[T]he modern American right doesn’t care about deficits, and never did. All that talk about debt was just an excuse for attacking Medicare, Medicaid, Social Security and food stamps.
It's worse than that, as Krugman knows, but he had to economize toward column's end.
The worst-kept, indeed impossible-to-keep "conservative" secret is that the American right, since Reagan, has cared very much about deficits. It has cared about, caused and coddled them. The American right loves deficits, which were so easy and fun to procreate: just demagogue a litany of unfunded tax cuts, and demagogue an unfunded defense sprawl, and demagogue some unfunded wars, and hell, for good measure, even demagogue a lavish and unfunded expansion of the preexisting welfare state; and then, finally--and here's the right's really fun part--blame the entire, red-inked fiscal mess on big-spending, big-government liberals, to which a grotesquely sizable portion of the electorate will nod in sorry agreement, because of its propagandistic familiarity.
All of this is well known, of course; or at least the extent of its public comprehension is proportionate to the "informed" slice of our democracy--a slice that every small-r republican citizen works to expand.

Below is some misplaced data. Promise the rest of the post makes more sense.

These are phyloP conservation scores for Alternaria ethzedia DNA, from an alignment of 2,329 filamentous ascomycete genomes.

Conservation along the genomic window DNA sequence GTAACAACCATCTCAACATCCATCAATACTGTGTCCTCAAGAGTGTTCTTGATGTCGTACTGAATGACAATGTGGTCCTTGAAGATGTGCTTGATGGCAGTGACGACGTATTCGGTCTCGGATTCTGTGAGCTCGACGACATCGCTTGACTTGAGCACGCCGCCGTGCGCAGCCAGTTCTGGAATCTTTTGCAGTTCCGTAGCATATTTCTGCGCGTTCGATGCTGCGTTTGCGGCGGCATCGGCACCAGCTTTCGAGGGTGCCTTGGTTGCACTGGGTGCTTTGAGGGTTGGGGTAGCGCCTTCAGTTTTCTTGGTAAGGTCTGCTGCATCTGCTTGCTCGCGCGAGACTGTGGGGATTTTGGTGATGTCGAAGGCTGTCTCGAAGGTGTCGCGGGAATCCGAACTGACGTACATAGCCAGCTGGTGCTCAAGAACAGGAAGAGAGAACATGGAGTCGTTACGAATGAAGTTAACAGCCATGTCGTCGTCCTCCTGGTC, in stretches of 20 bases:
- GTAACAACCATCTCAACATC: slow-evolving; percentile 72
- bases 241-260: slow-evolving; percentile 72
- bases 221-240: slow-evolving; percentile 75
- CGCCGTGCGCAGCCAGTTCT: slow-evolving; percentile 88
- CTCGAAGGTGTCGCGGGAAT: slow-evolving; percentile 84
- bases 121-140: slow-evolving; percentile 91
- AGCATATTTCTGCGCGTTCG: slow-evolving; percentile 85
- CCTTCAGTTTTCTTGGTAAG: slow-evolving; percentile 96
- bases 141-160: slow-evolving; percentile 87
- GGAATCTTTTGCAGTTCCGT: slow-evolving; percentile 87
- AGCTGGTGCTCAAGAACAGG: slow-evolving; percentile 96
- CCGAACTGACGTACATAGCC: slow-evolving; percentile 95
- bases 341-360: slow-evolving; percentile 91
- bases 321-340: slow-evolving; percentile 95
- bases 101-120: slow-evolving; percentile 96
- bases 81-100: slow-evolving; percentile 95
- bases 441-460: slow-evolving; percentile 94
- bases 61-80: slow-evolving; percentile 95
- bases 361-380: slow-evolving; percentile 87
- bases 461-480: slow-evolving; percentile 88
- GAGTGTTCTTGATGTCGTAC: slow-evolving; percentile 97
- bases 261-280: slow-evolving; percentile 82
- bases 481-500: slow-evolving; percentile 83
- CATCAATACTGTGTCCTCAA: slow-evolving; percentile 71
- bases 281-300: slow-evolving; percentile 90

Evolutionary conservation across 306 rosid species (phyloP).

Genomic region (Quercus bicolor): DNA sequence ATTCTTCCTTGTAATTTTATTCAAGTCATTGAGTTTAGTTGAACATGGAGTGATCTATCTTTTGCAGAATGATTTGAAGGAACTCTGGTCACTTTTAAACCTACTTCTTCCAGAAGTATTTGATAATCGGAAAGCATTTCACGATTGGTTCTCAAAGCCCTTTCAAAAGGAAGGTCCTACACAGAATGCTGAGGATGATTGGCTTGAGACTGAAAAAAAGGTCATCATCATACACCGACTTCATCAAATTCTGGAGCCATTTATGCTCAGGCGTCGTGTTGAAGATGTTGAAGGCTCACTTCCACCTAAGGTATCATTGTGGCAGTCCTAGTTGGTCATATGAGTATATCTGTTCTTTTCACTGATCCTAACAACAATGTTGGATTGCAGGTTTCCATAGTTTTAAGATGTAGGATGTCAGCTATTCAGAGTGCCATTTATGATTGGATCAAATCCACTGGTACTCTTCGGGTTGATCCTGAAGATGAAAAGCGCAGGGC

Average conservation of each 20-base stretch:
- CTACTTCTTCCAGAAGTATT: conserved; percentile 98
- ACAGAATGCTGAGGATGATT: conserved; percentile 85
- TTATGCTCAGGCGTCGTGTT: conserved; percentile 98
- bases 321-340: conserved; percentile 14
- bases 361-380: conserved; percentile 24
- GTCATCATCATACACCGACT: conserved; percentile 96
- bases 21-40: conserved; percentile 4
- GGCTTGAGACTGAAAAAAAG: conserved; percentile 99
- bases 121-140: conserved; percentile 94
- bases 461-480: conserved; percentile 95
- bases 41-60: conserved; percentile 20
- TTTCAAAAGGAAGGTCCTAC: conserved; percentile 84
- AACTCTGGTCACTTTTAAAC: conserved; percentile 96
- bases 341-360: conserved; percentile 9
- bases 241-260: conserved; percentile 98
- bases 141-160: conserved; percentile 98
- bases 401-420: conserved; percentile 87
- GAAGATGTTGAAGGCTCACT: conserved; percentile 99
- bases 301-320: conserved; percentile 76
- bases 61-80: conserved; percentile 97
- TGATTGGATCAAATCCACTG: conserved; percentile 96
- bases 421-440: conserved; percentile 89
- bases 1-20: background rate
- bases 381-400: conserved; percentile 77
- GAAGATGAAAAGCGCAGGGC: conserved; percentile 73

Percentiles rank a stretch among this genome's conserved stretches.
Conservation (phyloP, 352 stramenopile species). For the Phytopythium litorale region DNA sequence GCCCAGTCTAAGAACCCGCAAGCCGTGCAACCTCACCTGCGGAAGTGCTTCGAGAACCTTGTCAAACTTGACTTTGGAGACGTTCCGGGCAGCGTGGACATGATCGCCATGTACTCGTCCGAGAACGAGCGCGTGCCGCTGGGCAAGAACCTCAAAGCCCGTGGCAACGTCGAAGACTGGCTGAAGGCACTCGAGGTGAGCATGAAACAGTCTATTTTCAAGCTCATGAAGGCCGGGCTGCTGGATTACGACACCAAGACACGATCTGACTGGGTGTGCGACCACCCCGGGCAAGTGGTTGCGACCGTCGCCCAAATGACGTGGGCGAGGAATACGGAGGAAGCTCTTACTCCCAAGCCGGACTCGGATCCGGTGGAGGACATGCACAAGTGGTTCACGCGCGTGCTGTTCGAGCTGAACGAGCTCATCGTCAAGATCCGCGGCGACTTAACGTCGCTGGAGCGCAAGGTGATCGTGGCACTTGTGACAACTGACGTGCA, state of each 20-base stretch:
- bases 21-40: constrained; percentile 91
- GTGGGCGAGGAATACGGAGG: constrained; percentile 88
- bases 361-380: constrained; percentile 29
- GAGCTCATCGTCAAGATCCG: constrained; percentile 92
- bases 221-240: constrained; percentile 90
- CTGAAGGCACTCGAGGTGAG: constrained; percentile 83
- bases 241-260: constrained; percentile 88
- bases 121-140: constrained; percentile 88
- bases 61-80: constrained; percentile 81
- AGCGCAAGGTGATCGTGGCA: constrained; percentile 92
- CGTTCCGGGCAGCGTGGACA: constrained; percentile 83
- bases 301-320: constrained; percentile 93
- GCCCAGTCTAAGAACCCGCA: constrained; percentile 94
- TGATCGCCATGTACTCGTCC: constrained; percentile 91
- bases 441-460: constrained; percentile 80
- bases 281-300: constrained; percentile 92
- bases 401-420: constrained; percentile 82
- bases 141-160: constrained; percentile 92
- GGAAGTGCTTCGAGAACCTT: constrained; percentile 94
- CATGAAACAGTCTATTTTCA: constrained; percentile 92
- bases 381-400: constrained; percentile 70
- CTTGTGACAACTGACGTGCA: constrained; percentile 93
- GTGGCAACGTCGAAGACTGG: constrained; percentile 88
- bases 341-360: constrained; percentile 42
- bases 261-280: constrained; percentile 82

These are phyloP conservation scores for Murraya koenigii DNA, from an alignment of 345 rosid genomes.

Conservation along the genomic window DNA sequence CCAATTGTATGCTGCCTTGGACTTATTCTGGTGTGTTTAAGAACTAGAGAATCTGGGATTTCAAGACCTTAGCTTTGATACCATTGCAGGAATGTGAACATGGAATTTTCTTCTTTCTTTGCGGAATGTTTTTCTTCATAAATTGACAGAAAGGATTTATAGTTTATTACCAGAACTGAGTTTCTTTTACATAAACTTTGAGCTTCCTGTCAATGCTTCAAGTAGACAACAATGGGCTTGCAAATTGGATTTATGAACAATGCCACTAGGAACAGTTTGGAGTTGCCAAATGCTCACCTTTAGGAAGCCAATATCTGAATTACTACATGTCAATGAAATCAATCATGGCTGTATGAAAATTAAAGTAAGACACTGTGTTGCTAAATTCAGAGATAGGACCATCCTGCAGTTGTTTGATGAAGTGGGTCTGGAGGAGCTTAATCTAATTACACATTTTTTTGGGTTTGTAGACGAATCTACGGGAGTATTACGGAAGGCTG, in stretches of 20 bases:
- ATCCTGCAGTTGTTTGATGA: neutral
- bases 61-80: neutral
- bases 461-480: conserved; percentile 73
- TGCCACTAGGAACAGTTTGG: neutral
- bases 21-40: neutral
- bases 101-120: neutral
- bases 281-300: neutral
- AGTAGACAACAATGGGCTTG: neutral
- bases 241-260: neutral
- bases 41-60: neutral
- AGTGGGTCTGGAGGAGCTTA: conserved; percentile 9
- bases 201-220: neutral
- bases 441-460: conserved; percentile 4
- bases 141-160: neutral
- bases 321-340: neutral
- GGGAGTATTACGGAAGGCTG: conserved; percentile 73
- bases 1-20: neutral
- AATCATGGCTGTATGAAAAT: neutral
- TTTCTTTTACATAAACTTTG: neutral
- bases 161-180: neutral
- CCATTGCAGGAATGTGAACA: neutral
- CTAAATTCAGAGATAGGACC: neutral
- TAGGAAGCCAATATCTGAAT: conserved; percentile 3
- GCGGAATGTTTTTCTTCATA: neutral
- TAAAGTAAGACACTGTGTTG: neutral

But there's a problem with that civic formula.
The indefatigably ignorant of the right, like the overworked poor of the left, will always be with us; and yet the ignorant, very unlike the poor, possess an outsized enthusiasm for voting, which, naturally, keeps in public office a disproportionate percentage of knowing, and utterly disingenuous, ignoramuses-- who will never, never concede their disingenuity.
And there, then, is the real problem. One cannot negotiate with elected officials whose existential justification is grounded entirely in scheming misrepresentation and nihilistic disingenuity. We all, every small-r republican one of us, are desperately hanging on until 2013, when suddenly--or so we hope--a resurrecting age of reason and passable compromise and political detente will dawn. I have every confidence that President Obama will still be President Obama. But no matter what the ideological makeup of Congress, its rules and traditions will favor the re-ascendance of the schemingly nihilistic, who will by nature persist in blowing everything up.
Hence it may be less precise to say that "the modern American right doesn’t care about deficits" than to say, simply, that the modern American right doesn't care about America.